EFF on Landmark Education's DMCA subpoena
EFF on Landmark Education's DMCA subpoena
by Enric Teller
November 8, 2006
Hi, this is Enric. Today I am at the EFF. I will be interviewing Kurt Opsahl, on the Electronic Frontier Foundation's defense of the Internet Archive from Landmark Education's DMCA subpoena to identify the individual who uploaded a France TV3 video on the Landmark Forum.
This illustrates some of the issues surrounding DMCA subpoenas. That it allows for someone to issue a subpoena to identify a critic, which is troubling because it may tend to discourage people from posting criticism, even if that criticism does not violate any applicable law -- because their identity may be uncovered and they may be subject to either litigation or other disincentives.
And even if somebody sues you, and you have a meritorious defense, you’ll ultimately prevail -- there are a lot of costs associated with being in litigation, a lot of difficulties. This is one of the reasons why we step up and help people, without charge, to help them in situations where otherwise they might have had a very challenging time mounting a defense.
So you can have situations in which people are in the right, and are putting up constitutionally protected criticism, exercising their rights to speak anonymously, but may not have the resources to defend those rights.
Is there a problem with the DMCA law then, as far as being able to subpoena without a determination of copyright?
We believe that the proper thing to do is, that the court should insist that the subopoena-ing party show that they have a valid claim, before allowing the subpoena to proceed. And in this case, we believe that ultimately the court would see that there isn’t a valid claim.
But that’s an important check. You have a constitutional right to speak anonymously. Now that right is counterbalanced by a litigant’s right to know who they are litigating against and to have the court redress their grievances. And so courts balance that out.
And there have been many instances over the last decade or so, as the Internet has risen to prominence, in which people have attempted to identify somebody who posted a message on a message board, bulletin board, elsewhere on the Internet and they sought to find their identities. So courts have looked at those cases and determined that someone has to show, the subpoena-ing party, has to show that they’ve got a real case: that they couldn’t have gotten the information elsewhere, that they have a claim that is worthy of the court’s consideration -- and only when they are able to survive this test, can the subpoena proceed.
And the DMCA doesn’t require that, or does it?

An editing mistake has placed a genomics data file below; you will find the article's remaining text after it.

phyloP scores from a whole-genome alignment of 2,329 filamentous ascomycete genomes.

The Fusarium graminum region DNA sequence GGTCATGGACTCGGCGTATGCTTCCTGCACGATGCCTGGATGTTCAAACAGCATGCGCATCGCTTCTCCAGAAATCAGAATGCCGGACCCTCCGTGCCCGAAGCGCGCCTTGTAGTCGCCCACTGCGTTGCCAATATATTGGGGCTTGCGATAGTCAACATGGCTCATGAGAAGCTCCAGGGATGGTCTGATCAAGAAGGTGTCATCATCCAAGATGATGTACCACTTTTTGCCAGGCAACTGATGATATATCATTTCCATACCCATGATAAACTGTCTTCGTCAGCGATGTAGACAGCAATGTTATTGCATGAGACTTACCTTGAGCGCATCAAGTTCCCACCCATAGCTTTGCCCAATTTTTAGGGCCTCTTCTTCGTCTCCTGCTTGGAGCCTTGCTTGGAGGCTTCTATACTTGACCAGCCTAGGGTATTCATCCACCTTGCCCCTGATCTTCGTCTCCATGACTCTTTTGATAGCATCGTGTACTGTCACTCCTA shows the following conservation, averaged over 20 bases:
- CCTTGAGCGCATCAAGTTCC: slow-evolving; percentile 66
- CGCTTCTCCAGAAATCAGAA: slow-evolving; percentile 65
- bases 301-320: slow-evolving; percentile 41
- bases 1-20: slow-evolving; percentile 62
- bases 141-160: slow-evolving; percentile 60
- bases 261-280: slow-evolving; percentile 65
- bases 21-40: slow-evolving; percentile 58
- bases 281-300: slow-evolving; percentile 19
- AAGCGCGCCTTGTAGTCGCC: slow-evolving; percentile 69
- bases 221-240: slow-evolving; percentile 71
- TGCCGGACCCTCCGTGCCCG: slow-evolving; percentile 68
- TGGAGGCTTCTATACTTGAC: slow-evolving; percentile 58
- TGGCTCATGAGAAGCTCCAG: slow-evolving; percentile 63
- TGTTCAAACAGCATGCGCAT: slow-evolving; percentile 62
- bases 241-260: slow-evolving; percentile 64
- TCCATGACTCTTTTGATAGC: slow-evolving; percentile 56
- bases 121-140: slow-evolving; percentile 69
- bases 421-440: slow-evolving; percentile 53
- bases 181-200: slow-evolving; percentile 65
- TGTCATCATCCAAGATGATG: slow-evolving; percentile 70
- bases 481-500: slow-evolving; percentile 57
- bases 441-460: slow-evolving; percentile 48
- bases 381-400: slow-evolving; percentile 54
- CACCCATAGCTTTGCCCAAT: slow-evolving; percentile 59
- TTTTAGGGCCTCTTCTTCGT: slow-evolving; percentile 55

This requirement actually stems from the Constitution. The First Amendment protects your right to speak anonymously. So regardless of whether it is written into a particular statute, the Constitution of course trumps any statutes, and would require the protection of anonymity via through a DMCA subpoena, a subpoena issued through the Federal Rules of Civil Procedure, the California Code of Civil Procedure, or other procedural laws.
So you’re saying the Constitution trumps the DMCA rule, ability to subpoena without proof of copyright?
The Constitution is the supreme law of the land and it trumps all statutes.
Now I would think Landmark would say that this impacts their business, that this is material and coursework that is internal to them, that they perform under certain privacy signatures for people going in, and that the revealing of copyright information impacts their ability to do their business.
Well, copyright law and fair-use takes into account the notion of market harm, that one of the factors that a court would look at in determining whether a use is a fair one, is the harm to the market for the original work.
And what courts are looking for, however, is whether the use is a substitute. Whether someone will use the infringing material instead of the original and thereby reduce the market for the original.
However if it is in the context of a criticism, a parody, something like that, where it is not a substitute for the original but rather any effect of the marketability of the original is due to the bitingness of the commentary, that is not a market harm that is at issue for the fair-use.
And it seems that no one would conceivably look at this French film, and say: ‘Okay, this has met my demand for Landmark Forums. That I don’t need to go to a Landmark Forum because I’ve gotten everything that I would presumably get from a Landmark Forum by seeing this.’
So what are the consequences if Landmark wins this, and what are the consequences if they lose?
Well I think that at this point we are hopeful that we will be able to have a resolution through discussions with Landmark. If that is not the case then we’d need to go to the court, and we’re confident that we’ll be successful.
I would encourage any video bloggers to also look at our legal guide for bloggers, primarily designed for written bloggers but many of the issues are applicable to video bloggers. And so they can better understand their rights, and if necessary defend them. Somebody gets a cease and desist letter or gets something that is attempting to chill them from exercising their free speech rights -- the legal guide for bloggers is a good starting point for understanding your rights.